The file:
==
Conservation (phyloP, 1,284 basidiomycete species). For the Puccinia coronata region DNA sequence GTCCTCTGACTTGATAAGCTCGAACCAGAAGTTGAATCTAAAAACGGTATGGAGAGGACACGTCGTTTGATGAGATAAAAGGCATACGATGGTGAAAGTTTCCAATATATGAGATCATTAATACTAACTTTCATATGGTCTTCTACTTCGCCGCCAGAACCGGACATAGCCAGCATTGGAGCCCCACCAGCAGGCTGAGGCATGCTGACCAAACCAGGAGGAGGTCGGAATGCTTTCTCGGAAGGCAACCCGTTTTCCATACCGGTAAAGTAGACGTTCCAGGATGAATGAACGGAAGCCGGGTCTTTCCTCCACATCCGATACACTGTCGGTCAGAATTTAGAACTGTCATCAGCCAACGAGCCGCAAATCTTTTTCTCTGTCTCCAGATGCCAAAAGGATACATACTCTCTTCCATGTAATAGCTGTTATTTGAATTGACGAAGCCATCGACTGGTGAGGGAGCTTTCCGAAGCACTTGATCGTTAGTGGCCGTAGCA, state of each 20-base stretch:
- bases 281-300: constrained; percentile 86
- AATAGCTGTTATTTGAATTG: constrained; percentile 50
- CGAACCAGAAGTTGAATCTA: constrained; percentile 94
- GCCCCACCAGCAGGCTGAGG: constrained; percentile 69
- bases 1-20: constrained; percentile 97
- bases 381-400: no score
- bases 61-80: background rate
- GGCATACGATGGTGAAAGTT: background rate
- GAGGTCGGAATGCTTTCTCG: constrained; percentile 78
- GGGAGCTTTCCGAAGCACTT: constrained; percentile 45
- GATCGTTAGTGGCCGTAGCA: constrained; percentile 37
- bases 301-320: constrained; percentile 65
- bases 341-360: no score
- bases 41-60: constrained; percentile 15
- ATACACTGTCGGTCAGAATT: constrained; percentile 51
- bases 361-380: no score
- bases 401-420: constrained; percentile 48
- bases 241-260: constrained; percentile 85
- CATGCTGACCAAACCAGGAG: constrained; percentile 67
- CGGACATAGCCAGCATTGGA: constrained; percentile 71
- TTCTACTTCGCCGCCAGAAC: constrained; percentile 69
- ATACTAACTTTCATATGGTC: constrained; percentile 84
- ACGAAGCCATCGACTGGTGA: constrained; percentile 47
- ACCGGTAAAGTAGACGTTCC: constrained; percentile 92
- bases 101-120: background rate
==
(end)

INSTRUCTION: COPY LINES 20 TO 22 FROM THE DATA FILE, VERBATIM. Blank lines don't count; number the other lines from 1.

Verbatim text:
- CATGCTGACCAAACCAGGAG: constrained; percentile 67
- CGGACATAGCCAGCATTGGA: constrained; percentile 71
- TTCTACTTCGCCGCCAGAAC: constrained; percentile 69